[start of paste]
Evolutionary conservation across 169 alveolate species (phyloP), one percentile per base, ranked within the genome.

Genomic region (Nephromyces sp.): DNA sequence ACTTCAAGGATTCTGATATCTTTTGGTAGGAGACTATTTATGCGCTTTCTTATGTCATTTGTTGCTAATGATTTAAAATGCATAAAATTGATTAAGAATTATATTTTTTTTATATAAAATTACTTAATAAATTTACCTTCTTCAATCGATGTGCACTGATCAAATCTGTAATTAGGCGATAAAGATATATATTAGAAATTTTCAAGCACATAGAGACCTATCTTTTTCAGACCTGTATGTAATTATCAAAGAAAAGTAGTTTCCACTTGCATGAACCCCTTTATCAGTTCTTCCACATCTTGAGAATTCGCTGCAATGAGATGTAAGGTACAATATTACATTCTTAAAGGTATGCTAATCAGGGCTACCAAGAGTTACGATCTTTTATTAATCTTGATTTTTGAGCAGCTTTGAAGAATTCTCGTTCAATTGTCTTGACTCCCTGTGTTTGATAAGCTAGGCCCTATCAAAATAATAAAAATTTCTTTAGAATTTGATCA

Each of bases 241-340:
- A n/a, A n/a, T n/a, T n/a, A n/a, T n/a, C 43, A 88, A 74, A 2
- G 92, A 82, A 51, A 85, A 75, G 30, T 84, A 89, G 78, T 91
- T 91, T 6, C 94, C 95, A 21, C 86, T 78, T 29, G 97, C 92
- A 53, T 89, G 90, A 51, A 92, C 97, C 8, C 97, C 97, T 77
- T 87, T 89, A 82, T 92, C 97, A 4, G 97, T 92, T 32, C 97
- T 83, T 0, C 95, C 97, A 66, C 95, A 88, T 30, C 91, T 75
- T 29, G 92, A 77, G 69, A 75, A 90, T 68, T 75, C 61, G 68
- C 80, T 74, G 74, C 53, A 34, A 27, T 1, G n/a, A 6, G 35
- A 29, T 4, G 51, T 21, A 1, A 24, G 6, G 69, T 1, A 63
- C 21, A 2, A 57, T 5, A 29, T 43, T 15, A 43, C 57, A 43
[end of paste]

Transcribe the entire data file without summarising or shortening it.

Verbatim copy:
Evolutionary conservation across 169 alveolate species (phyloP), one percentile per base, ranked within the genome.

Genomic region (Nephromyces sp.): DNA sequence ACTTCAAGGATTCTGATATCTTTTGGTAGGAGACTATTTATGCGCTTTCTTATGTCATTTGTTGCTAATGATTTAAAATGCATAAAATTGATTAAGAATTATATTTTTTTTATATAAAATTACTTAATAAATTTACCTTCTTCAATCGATGTGCACTGATCAAATCTGTAATTAGGCGATAAAGATATATATTAGAAATTTTCAAGCACATAGAGACCTATCTTTTTCAGACCTGTATGTAATTATCAAAGAAAAGTAGTTTCCACTTGCATGAACCCCTTTATCAGTTCTTCCACATCTTGAGAATTCGCTGCAATGAGATGTAAGGTACAATATTACATTCTTAAAGGTATGCTAATCAGGGCTACCAAGAGTTACGATCTTTTATTAATCTTGATTTTTGAGCAGCTTTGAAGAATTCTCGTTCAATTGTCTTGACTCCCTGTGTTTGATAAGCTAGGCCCTATCAAAATAATAAAAATTTCTTTAGAATTTGATCA

Each of bases 241-340:
- A n/a, A n/a, T n/a, T n/a, A n/a, T n/a, C 43, A 88, A 74, A 2
- G 92, A 82, A 51, A 85, A 75, G 30, T 84, A 89, G 78, T 91
- T 91, T 6, C 94, C 95, A 21, C 86, T 78, T 29, G 97, C 92
- A 53, T 89, G 90, A 51, A 92, C 97, C 8, C 97, C 97, T 77
- T 87, T 89, A 82, T 92, C 97, A 4, G 97, T 92, T 32, C 97
- T 83, T 0, C 95, C 97, A 66, C 95, A 88, T 30, C 91, T 75
- T 29, G 92, A 77, G 69, A 75, A 90, T 68, T 75, C 61, G 68
- C 80, T 74, G 74, C 53, A 34, A 27, T 1, G n/a, A 6, G 35
- A 29, T 4, G 51, T 21, A 1, A 24, G 6, G 69, T 1, A 63
- C 21, A 2, A 57, T 5, A 29, T 43, T 15, A 43, C 57, A 43